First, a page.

Charlotte, North Carolina

From Blacksburg, South Carolina, US 29 continues across the state line into North Carolina. I have not covered any locations in Cleveland or Gaston Counties. In Charlotte, I have covered one location, the Carolina Theatre (224-232 North Tryon), though I intend to rectify this in the near future.

Carolina Theatre Charlotte North Carolina
The hulking remains of the Carolina Theatre in 2015. Renovations have since started. Photo by Fortibus, courtesy of Wikipedia.

Salisbury, North Carolina

Some years ago, I discovered an 1898 article from the Salisbury Sun describing the appearance of a ghost on Fisher Street. In addition, I discovered that the building at 122 Fisher Street has been reported as haunted. These locations were written up in my article, “’His ghostship’—Salisbury, NC.”

Salisbury National Cemetery
202 Government Road

The treatment of prisoners by both the Union and the Confederacy during the Civil War was atrocious and certainly has led to very active haunted locations where the prisons operated. This is certainly evident in Salisbury where an old textile mill was turned into a prison to house 2,000, but eventually held some 11,000. With a number of deaths occurring on a daily basis, a small cemetery was established a short distance from the prison which in 1874 became the Salisbury National Cemetery. According to Karen Lilly-Bowyer, a retired educator and the operator of the Downtown Ghost Walk, the area around the old prison site and the cemetery are quite active and a Union sentry has been spotted around the trenches where the prisoners were interred.

Salisbury National Cemetery North Carolina
Salisbury National Cemetery. Photo by David Haas for the Historic American Buildings Survey (HABS), courtesy of the Library of Congress, Prints and Photographs Division.

Sources

  • Lilly-Bowyer, Karen. “A war-haunted landscape.” Salisbury Post. 22 January 2011.

Greensboro, North Carolina

Greensboro is home to a number of haunted places including the Biltmore Greensboro Hotel (111 West Washington Street), the Carolina Theatre (310 South Greene Street), and the Guilford County Sheriff’s Office (400 West Washington Street).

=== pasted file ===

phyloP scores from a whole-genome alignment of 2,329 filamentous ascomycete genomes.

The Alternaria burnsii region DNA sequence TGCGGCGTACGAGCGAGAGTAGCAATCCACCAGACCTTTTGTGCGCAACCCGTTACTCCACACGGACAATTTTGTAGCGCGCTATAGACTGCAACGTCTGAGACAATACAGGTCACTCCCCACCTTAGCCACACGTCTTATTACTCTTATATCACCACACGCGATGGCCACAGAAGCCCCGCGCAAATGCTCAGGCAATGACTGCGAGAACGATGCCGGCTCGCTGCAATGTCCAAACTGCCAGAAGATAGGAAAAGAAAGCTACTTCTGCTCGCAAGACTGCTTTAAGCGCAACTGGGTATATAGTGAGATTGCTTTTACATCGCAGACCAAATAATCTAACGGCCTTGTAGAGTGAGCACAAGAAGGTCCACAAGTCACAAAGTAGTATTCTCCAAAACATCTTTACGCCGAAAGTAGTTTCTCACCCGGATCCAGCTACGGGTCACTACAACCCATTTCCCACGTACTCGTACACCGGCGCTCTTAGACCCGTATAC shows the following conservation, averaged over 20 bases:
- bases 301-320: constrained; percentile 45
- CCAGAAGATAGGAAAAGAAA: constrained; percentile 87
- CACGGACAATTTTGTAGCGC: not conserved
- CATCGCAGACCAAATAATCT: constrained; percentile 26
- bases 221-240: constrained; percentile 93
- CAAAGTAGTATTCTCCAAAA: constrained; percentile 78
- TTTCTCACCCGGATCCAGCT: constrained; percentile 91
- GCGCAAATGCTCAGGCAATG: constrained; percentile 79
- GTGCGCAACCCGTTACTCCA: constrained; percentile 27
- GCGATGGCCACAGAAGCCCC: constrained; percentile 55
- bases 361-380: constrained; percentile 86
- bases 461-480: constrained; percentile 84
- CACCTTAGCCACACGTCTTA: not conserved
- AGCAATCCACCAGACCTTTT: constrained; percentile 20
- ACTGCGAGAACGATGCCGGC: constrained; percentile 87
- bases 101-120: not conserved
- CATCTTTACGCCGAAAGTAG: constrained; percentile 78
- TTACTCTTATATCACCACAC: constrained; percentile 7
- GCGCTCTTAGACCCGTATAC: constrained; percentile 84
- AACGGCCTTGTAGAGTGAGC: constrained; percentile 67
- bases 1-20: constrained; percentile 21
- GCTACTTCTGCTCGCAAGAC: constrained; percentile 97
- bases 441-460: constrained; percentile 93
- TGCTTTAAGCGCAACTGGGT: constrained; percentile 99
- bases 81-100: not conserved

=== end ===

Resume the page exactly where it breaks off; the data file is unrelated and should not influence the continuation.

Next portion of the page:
Carolina Theatre Greensboro North Carolina
Greensboro’s Carolina Theatre in 2008. Photo by Charles Brummitt, courtesy of Wikipedia.

Yanceyville, North Carolina

As it heads north out of North Carolina and into Virginia, US 29 passes through Caswell County. East of its route is the county seat of Yanceyville with its lovely and haunted Caswell County Courthouse (Courthouse Square).

haunted Caswell County Courthouse Yanceyville North Carolina ghosts spirits
The Caswell County Courthouse, 2009, by NatalieMaynor, courtesy of Wikipedia.

Danville, Virginia

After crossing into Virginia, US 29 briefly runs concurrent with US 58. US 58 BUS goes through Danville, while the regular route takes a southern dip around the city where it meets up with US 29. Near the intersection of US 58 BUS and Riverside Drive is the site of the crash of the Old ’97 Train in 1903. This site has produced anomalous lights ever since.

Wreck of the Old 97 Danville Virginia
The wreck of the Old ’97, 1903.

Lynchburg, Virginia

While I have yet to cover Lynchburg in my blog, there are a number of haunted locales here, especially on the campus of Randolph College.

Sweet Briar, Virginia

US 29 passes through the small college town of Sweet Briar, home to the private women’s college Sweet Briar. From the tales that have been told on campus, it seems the founders of the college have remained here.

Charlottesville, Virginia 

The highway bypasses Charlottesville on its west side passing near the haunted University of Virginia, home to several haunted places including the Alderman Library. Southeast of downtown is one of this city’s most well-known monuments, Thomas Jefferson’s home, Monticello (931 Thomas Jefferson Parkway), where the former president may continue to reside. Nearby is also the old Michie Tavern (683 Thomas Jefferson Parkway), where Jefferson and his friends often dined.

Monticello Charlottesville Virginia
Monticello, 2013, by Martin Falbisoner, courtesy of Wikipedia.

As US 29 passes out of the city, it comes near a haunted former bed and breakfast, the Silver Thatch Inn (3001 Hollymead Drive).

Brandy Station, Virginia

This small community in Culpeper County was the scene of one of the largest cavalry engagements of the Civil War in 1863. A small home near the Brandy Station depot was commandeered as a hospital after the battle. The patients left graffiti covering the walls and perhaps spirits as well, giving this home the nickname Graffiti House (19484 Brandy Road). A small, historic church, Fleetwood Church, nearby and the Brandy Station Battlefield are also known to be paranormally active.

Graffiti House Brandy Station Virginia
Graffiti House, 2013. Photo by Cecouchman, courtesy of
Wikipedia.

Warrenton, Virginia

This small, Fauquier County town is home to several haunted places, including the Black Horse Inn, the Hutton House, and a home called “Loretta.”

Manassas National Battlefield Park